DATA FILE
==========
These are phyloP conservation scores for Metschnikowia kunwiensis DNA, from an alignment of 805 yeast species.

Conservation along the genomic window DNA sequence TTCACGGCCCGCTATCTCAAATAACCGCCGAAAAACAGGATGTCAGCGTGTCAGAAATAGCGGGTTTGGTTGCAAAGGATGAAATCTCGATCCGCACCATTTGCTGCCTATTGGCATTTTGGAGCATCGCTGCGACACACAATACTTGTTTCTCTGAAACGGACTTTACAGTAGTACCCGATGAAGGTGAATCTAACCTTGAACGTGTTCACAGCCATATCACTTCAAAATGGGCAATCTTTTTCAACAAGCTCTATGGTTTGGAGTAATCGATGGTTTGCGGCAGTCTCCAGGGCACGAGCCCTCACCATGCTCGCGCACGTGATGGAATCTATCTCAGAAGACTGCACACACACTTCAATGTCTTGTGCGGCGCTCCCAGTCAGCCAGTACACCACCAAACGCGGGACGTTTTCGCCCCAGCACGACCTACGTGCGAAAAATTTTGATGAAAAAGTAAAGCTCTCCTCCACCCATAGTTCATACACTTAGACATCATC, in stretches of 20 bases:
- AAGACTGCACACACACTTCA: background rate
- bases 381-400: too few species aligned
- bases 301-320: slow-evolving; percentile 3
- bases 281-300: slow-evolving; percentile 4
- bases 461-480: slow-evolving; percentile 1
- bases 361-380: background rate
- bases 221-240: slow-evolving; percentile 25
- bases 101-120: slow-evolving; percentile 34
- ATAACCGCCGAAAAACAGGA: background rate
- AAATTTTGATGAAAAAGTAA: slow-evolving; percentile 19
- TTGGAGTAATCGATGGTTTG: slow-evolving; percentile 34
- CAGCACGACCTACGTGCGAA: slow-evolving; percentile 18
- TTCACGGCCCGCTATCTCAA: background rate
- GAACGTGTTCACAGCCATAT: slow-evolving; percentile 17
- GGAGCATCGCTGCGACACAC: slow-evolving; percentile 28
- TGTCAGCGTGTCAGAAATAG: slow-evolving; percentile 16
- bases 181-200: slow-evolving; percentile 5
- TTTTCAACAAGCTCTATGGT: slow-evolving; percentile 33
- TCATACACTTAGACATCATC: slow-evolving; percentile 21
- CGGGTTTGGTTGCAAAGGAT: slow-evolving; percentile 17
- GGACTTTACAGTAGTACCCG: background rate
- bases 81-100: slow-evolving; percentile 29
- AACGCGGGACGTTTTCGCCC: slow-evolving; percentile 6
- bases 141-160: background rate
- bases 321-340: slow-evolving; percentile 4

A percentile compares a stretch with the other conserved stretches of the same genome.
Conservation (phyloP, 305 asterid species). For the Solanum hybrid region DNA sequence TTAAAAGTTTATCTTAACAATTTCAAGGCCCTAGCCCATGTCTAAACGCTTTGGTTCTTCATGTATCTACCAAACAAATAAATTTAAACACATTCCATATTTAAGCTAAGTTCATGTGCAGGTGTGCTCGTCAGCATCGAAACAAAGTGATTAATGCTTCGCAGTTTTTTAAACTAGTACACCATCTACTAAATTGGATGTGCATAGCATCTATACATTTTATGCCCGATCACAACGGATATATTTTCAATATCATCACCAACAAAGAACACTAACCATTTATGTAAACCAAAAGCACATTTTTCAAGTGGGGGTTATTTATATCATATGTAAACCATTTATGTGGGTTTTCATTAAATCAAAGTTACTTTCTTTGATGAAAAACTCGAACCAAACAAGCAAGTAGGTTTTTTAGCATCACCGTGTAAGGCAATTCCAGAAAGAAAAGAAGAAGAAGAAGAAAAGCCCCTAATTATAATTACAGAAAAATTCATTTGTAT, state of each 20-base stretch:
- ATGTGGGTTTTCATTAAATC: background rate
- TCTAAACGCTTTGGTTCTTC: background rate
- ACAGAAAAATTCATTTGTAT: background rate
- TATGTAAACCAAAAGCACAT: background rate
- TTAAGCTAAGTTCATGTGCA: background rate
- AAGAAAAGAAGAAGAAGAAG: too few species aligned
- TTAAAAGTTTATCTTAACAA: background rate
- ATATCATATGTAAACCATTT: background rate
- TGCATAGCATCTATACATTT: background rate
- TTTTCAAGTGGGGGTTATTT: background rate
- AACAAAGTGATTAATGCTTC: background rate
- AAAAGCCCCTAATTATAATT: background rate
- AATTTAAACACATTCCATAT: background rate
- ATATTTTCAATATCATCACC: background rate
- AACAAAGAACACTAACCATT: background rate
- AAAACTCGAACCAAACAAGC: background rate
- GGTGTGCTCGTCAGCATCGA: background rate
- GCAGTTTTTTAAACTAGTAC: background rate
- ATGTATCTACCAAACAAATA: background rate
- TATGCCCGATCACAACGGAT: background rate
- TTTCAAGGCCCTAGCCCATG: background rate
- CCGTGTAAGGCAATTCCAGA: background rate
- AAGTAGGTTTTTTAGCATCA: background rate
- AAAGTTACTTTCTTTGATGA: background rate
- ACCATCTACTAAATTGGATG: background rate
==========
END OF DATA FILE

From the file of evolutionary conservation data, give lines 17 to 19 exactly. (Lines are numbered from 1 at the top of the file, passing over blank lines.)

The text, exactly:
- GGAGCATCGCTGCGACACAC: slow-evolving; percentile 28
- TGTCAGCGTGTCAGAAATAG: slow-evolving; percentile 16
- bases 181-200: slow-evolving; percentile 5